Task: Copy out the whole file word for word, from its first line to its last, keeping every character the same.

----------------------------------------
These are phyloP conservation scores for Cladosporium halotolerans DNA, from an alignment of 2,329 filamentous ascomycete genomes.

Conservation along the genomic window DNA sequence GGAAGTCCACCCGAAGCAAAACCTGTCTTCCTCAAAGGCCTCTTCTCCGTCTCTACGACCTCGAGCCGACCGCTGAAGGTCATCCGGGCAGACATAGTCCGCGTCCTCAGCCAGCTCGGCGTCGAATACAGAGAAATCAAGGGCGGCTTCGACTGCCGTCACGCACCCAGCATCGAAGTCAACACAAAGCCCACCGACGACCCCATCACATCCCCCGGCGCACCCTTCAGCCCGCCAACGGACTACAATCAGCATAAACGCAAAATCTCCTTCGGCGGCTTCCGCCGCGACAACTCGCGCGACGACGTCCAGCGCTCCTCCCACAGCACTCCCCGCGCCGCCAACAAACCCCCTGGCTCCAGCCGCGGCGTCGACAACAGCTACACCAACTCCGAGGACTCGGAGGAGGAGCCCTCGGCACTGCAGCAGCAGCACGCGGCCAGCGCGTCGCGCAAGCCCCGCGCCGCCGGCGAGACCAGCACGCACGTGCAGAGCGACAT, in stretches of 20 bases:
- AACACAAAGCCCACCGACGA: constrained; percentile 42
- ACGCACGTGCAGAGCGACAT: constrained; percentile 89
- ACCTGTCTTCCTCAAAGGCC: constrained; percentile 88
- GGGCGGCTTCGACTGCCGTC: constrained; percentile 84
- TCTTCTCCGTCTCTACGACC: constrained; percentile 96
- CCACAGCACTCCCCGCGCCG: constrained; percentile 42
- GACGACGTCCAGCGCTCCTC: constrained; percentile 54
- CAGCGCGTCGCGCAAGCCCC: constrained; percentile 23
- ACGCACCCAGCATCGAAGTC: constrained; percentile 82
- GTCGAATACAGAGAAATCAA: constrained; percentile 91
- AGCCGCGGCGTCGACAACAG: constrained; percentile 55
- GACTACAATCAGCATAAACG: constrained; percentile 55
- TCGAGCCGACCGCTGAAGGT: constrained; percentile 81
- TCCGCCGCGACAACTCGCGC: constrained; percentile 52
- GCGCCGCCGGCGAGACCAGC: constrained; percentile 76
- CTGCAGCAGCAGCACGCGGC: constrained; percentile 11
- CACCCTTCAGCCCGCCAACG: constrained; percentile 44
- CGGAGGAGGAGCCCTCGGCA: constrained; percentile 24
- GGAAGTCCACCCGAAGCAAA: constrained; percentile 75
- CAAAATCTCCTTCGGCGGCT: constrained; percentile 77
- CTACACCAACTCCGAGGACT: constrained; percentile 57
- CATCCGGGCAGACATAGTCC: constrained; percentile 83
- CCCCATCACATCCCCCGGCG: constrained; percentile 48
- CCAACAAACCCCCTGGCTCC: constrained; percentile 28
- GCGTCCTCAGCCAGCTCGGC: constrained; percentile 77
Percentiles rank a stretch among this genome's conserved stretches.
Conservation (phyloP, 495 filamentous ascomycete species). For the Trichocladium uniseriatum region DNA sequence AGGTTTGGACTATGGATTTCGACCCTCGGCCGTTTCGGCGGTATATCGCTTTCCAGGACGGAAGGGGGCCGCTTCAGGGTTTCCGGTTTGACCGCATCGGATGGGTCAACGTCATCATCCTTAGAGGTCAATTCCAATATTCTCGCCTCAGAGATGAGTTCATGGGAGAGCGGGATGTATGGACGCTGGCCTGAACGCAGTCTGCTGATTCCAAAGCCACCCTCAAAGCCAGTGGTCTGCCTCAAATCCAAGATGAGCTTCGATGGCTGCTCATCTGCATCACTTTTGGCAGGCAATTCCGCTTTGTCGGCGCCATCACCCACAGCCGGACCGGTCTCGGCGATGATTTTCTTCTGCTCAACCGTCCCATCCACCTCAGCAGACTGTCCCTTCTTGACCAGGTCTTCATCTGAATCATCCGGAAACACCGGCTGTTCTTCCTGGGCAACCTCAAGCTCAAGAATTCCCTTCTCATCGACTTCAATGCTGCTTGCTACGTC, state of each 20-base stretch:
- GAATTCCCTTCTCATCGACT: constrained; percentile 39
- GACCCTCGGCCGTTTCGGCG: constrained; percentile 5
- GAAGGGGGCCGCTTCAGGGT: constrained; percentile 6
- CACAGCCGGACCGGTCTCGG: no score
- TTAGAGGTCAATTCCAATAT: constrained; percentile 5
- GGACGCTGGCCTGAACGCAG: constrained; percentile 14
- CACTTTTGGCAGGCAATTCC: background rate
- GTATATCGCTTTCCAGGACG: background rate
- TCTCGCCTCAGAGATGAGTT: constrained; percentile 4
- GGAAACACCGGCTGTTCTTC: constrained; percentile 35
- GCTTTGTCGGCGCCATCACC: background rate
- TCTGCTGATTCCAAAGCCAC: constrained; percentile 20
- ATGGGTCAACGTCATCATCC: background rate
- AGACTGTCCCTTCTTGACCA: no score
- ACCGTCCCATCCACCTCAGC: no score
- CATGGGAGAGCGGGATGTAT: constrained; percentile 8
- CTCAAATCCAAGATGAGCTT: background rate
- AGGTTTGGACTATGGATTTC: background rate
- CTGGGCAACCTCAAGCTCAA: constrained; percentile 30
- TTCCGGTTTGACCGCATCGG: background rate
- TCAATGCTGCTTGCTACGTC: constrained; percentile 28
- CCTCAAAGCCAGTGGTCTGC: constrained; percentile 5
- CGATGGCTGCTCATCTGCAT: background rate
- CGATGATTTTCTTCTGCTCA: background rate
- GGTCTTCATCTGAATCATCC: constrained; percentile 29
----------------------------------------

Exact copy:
These are phyloP conservation scores for Cladosporium halotolerans DNA, from an alignment of 2,329 filamentous ascomycete genomes.

Conservation along the genomic window DNA sequence GGAAGTCCACCCGAAGCAAAACCTGTCTTCCTCAAAGGCCTCTTCTCCGTCTCTACGACCTCGAGCCGACCGCTGAAGGTCATCCGGGCAGACATAGTCCGCGTCCTCAGCCAGCTCGGCGTCGAATACAGAGAAATCAAGGGCGGCTTCGACTGCCGTCACGCACCCAGCATCGAAGTCAACACAAAGCCCACCGACGACCCCATCACATCCCCCGGCGCACCCTTCAGCCCGCCAACGGACTACAATCAGCATAAACGCAAAATCTCCTTCGGCGGCTTCCGCCGCGACAACTCGCGCGACGACGTCCAGCGCTCCTCCCACAGCACTCCCCGCGCCGCCAACAAACCCCCTGGCTCCAGCCGCGGCGTCGACAACAGCTACACCAACTCCGAGGACTCGGAGGAGGAGCCCTCGGCACTGCAGCAGCAGCACGCGGCCAGCGCGTCGCGCAAGCCCCGCGCCGCCGGCGAGACCAGCACGCACGTGCAGAGCGACAT, in stretches of 20 bases:
- AACACAAAGCCCACCGACGA: constrained; percentile 42
- ACGCACGTGCAGAGCGACAT: constrained; percentile 89
- ACCTGTCTTCCTCAAAGGCC: constrained; percentile 88
- GGGCGGCTTCGACTGCCGTC: constrained; percentile 84
- TCTTCTCCGTCTCTACGACC: constrained; percentile 96
- CCACAGCACTCCCCGCGCCG: constrained; percentile 42
- GACGACGTCCAGCGCTCCTC: constrained; percentile 54
- CAGCGCGTCGCGCAAGCCCC: constrained; percentile 23
- ACGCACCCAGCATCGAAGTC: constrained; percentile 82
- GTCGAATACAGAGAAATCAA: constrained; percentile 91
- AGCCGCGGCGTCGACAACAG: constrained; percentile 55
- GACTACAATCAGCATAAACG: constrained; percentile 55
- TCGAGCCGACCGCTGAAGGT: constrained; percentile 81
- TCCGCCGCGACAACTCGCGC: constrained; percentile 52
- GCGCCGCCGGCGAGACCAGC: constrained; percentile 76
- CTGCAGCAGCAGCACGCGGC: constrained; percentile 11
- CACCCTTCAGCCCGCCAACG: constrained; percentile 44
- CGGAGGAGGAGCCCTCGGCA: constrained; percentile 24
- GGAAGTCCACCCGAAGCAAA: constrained; percentile 75
- CAAAATCTCCTTCGGCGGCT: constrained; percentile 77
- CTACACCAACTCCGAGGACT: constrained; percentile 57
- CATCCGGGCAGACATAGTCC: constrained; percentile 83
- CCCCATCACATCCCCCGGCG: constrained; percentile 48
- CCAACAAACCCCCTGGCTCC: constrained; percentile 28
- GCGTCCTCAGCCAGCTCGGC: constrained; percentile 77
Percentiles rank a stretch among this genome's conserved stretches.
Conservation (phyloP, 495 filamentous ascomycete species). For the Trichocladium uniseriatum region DNA sequence AGGTTTGGACTATGGATTTCGACCCTCGGCCGTTTCGGCGGTATATCGCTTTCCAGGACGGAAGGGGGCCGCTTCAGGGTTTCCGGTTTGACCGCATCGGATGGGTCAACGTCATCATCCTTAGAGGTCAATTCCAATATTCTCGCCTCAGAGATGAGTTCATGGGAGAGCGGGATGTATGGACGCTGGCCTGAACGCAGTCTGCTGATTCCAAAGCCACCCTCAAAGCCAGTGGTCTGCCTCAAATCCAAGATGAGCTTCGATGGCTGCTCATCTGCATCACTTTTGGCAGGCAATTCCGCTTTGTCGGCGCCATCACCCACAGCCGGACCGGTCTCGGCGATGATTTTCTTCTGCTCAACCGTCCCATCCACCTCAGCAGACTGTCCCTTCTTGACCAGGTCTTCATCTGAATCATCCGGAAACACCGGCTGTTCTTCCTGGGCAACCTCAAGCTCAAGAATTCCCTTCTCATCGACTTCAATGCTGCTTGCTACGTC, state of each 20-base stretch:
- GAATTCCCTTCTCATCGACT: constrained; percentile 39
- GACCCTCGGCCGTTTCGGCG: constrained; percentile 5
- GAAGGGGGCCGCTTCAGGGT: constrained; percentile 6
- CACAGCCGGACCGGTCTCGG: no score
- TTAGAGGTCAATTCCAATAT: constrained; percentile 5
- GGACGCTGGCCTGAACGCAG: constrained; percentile 14
- CACTTTTGGCAGGCAATTCC: background rate
- GTATATCGCTTTCCAGGACG: background rate
- TCTCGCCTCAGAGATGAGTT: constrained; percentile 4
- GGAAACACCGGCTGTTCTTC: constrained; percentile 35
- GCTTTGTCGGCGCCATCACC: background rate
- TCTGCTGATTCCAAAGCCAC: constrained; percentile 20
- ATGGGTCAACGTCATCATCC: background rate
- AGACTGTCCCTTCTTGACCA: no score
- ACCGTCCCATCCACCTCAGC: no score
- CATGGGAGAGCGGGATGTAT: constrained; percentile 8
- CTCAAATCCAAGATGAGCTT: background rate
- AGGTTTGGACTATGGATTTC: background rate
- CTGGGCAACCTCAAGCTCAA: constrained; percentile 30
- TTCCGGTTTGACCGCATCGG: background rate
- TCAATGCTGCTTGCTACGTC: constrained; percentile 28
- CCTCAAAGCCAGTGGTCTGC: constrained; percentile 5
- CGATGGCTGCTCATCTGCAT: background rate
- CGATGATTTTCTTCTGCTCA: background rate
- GGTCTTCATCTGAATCATCC: constrained; percentile 29